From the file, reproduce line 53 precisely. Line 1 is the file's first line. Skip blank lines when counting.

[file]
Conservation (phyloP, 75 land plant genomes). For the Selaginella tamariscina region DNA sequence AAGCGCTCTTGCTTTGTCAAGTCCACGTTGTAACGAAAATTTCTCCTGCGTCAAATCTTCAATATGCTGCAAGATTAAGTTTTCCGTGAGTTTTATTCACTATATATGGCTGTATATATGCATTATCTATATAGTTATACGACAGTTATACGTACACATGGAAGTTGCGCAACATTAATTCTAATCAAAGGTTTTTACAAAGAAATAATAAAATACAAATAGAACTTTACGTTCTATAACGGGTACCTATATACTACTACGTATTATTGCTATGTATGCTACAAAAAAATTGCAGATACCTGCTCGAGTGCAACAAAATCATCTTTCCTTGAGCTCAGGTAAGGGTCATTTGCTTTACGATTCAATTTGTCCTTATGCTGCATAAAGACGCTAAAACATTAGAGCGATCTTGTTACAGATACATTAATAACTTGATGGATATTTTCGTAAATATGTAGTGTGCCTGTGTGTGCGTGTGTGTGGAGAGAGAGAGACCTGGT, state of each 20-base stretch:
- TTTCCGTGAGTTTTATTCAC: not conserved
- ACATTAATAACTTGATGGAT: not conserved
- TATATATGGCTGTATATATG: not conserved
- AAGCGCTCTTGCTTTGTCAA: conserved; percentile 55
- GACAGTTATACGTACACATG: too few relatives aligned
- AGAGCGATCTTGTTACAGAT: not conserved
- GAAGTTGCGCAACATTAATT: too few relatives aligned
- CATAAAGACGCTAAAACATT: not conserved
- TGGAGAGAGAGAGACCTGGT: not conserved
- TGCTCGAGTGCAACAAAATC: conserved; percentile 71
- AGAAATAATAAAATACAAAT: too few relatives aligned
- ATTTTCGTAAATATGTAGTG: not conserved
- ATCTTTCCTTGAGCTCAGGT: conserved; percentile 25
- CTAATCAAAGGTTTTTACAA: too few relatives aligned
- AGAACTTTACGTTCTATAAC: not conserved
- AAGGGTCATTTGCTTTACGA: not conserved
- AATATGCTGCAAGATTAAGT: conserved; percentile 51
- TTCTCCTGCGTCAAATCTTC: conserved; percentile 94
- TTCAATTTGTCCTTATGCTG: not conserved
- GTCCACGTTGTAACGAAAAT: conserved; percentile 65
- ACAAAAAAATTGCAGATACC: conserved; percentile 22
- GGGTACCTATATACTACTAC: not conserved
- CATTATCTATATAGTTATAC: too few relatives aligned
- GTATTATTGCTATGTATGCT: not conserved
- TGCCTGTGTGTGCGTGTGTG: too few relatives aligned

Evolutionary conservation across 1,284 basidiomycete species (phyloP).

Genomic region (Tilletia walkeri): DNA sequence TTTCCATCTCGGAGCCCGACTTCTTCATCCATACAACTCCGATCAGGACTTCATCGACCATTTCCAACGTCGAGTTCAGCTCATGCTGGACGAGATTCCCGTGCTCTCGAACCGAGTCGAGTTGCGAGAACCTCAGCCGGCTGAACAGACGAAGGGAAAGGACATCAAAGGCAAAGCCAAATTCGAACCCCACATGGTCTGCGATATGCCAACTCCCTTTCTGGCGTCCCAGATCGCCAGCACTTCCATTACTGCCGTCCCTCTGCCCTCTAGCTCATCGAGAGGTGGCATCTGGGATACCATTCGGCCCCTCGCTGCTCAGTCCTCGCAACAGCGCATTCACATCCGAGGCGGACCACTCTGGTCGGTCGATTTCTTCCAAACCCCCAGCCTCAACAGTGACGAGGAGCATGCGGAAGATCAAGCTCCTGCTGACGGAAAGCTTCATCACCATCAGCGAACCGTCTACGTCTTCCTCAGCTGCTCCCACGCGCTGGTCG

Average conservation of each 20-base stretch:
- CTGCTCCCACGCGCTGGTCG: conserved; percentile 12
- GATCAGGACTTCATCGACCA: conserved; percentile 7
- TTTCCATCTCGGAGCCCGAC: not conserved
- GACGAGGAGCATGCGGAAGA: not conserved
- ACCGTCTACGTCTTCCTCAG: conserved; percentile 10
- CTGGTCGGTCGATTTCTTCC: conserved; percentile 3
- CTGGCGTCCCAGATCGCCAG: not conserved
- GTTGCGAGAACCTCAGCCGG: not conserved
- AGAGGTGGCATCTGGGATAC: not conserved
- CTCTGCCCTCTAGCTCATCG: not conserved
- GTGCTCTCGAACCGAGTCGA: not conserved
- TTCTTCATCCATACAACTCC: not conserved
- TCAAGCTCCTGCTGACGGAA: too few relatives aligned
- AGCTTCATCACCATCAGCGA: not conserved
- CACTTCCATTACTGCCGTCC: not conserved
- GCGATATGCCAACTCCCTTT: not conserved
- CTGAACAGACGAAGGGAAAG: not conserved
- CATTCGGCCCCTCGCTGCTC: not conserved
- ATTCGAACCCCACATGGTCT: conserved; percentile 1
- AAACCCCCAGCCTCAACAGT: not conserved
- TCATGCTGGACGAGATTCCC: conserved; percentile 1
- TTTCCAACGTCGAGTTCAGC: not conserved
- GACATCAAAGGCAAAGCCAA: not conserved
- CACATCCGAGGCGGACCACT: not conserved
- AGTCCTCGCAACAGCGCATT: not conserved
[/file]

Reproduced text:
- CACATCCGAGGCGGACCACT: not conserved